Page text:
What is the correct expression when we want to say :The Grade of someone is:

Engineer of Applied Sciences & Information Technology.


Engineer in Applied Sciences & Information Technology.

  • 4
    Typically it'd be: "Applied Sciences & Information Technology Engineer" – Jim Nov 8 '15 at 17:18
  • 1
    When in doubt, place it in apposition, as above @Jim or: Engineer , Applied Sciences & Information Technology. – Hugh Nov 8 '15 at 17:33
  • @Hugh- good point. – Jim Nov 8 '15 at 17:51
  • I have a degree of "Master of Engineering with specialization in Electrical Engineering". At one time the title given me by my employer was "Senior Associate Engineer". There is no single rule that covers all the bases. – Hot Licks Jan 9 '16 at 20:09
  • I'd say "Master of Engineering" in "Electrical Engineering" rather than use 'of'. So my answer to the OP would be that the second form using 'in' is correct, but I can't present any grammatical rules to back up my position. – ukayer Mar 29 '16 at 2:01

You could use both variants. I'd also take into account both comments to your question - those two ways are fairly good to use. Although for the formal Degree one should use an expression from that Degree document (diploma) - like "Master of Engineering in Applied Sciences & Information Technology". Usually, degrees expressed like Master/Bachelor of Something in Something. But the best way is to quote directly from the Diploma. If it's from some other country, one should ask for the translation in his alma mater. They decide :)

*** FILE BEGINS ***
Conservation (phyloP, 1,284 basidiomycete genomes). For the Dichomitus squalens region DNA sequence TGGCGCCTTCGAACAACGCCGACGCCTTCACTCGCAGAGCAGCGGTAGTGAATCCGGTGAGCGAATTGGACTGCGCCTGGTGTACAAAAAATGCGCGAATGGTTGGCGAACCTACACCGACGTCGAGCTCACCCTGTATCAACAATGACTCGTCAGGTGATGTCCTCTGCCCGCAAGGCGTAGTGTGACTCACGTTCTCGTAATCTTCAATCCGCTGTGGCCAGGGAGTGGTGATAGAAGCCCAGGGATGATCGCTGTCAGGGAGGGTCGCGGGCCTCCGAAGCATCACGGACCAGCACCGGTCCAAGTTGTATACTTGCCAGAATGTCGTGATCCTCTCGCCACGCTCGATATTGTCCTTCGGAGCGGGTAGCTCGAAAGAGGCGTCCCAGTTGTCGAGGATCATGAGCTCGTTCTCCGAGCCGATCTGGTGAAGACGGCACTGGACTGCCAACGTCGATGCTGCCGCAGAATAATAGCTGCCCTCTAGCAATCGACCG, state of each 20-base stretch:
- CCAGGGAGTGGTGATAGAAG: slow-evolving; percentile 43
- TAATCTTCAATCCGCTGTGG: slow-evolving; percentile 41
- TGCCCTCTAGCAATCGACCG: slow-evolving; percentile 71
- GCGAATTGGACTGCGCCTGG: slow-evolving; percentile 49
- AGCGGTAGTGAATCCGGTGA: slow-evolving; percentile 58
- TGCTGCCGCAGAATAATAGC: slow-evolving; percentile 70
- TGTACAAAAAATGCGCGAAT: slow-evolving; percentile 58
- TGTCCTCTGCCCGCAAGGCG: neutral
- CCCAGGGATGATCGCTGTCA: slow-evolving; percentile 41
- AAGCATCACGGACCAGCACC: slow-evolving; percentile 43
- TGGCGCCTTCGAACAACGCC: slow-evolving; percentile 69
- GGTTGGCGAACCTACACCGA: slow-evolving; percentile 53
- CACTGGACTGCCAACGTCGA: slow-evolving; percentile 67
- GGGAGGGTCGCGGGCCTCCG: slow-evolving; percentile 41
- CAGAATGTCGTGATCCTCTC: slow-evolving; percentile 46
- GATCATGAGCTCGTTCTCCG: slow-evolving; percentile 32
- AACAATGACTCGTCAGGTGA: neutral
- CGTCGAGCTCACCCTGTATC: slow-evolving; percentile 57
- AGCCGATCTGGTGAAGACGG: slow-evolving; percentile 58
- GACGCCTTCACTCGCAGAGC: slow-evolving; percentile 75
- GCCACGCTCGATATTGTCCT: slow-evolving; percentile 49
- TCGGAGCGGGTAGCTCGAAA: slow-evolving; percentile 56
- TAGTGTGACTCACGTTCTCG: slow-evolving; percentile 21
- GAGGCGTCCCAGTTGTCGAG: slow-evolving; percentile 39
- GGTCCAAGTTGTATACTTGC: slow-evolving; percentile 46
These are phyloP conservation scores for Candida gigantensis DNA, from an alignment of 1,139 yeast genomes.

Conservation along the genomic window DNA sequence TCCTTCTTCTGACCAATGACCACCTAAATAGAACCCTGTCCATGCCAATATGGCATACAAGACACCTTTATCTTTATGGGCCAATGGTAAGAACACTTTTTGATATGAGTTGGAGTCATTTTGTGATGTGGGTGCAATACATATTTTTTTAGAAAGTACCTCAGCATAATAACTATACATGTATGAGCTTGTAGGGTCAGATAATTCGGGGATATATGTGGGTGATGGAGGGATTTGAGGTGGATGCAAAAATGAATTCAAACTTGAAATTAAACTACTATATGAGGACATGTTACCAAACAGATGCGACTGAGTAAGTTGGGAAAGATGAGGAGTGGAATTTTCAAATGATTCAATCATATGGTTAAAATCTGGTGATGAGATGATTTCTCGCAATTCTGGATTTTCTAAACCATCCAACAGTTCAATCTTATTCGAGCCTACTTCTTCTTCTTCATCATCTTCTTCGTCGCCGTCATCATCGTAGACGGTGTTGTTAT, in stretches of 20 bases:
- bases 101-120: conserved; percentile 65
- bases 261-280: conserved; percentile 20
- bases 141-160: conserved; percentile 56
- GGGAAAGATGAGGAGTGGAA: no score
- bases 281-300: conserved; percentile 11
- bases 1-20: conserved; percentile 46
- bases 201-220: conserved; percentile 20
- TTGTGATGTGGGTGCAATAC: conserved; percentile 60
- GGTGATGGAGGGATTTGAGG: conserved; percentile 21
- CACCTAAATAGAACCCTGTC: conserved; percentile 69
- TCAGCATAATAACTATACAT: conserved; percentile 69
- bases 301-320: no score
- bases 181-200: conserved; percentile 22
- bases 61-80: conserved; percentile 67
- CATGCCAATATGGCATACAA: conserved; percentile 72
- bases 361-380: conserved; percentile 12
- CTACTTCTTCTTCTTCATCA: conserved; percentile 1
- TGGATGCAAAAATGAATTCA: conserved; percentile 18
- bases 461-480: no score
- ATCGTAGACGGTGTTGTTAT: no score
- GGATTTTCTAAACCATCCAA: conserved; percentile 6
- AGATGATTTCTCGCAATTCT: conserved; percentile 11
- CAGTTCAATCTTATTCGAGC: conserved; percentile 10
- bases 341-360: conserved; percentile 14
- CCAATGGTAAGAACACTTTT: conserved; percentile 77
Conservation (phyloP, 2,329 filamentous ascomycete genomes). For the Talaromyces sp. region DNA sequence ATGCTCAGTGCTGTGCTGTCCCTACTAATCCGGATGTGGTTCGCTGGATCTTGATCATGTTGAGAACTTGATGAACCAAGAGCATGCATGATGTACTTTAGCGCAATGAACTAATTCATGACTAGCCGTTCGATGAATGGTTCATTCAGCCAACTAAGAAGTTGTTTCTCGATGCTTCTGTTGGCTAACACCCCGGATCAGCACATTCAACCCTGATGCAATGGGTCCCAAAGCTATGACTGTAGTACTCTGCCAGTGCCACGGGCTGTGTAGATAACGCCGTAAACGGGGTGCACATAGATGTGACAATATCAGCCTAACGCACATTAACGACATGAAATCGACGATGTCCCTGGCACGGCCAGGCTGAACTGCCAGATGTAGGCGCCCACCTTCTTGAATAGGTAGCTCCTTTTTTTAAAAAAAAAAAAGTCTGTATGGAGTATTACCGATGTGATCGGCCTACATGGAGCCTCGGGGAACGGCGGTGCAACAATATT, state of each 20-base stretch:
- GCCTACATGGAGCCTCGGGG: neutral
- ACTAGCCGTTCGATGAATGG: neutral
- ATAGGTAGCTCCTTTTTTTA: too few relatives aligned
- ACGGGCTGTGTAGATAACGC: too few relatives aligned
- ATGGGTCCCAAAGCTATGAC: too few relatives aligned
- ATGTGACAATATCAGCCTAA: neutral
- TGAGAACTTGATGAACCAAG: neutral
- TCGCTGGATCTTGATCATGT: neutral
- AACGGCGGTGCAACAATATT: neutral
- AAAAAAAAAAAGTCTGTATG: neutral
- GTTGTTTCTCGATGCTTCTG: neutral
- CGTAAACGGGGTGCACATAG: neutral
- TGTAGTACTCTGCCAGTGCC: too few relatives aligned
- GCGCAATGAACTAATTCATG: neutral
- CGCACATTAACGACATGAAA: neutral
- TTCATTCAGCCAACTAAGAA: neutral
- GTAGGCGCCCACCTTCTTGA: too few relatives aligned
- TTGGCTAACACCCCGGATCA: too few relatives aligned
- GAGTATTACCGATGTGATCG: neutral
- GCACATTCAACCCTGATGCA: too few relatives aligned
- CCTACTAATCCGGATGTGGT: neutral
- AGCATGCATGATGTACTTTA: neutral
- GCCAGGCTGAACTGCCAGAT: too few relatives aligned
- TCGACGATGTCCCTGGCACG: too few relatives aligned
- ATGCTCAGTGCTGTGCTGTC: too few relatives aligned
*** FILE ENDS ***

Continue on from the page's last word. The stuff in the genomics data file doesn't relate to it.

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  • I'm not sure about both variants being equally good, but +1 for Master/Bachelor of Something in Something, i.e. "degree name" in "subject". I think the OP is looking for "title" in "specialty", so "Engineer" in "(the field of) digital electronics" which would make "Engineer" in "digital electronics" the way to go – ukayer Mar 29 '16 at 1:59

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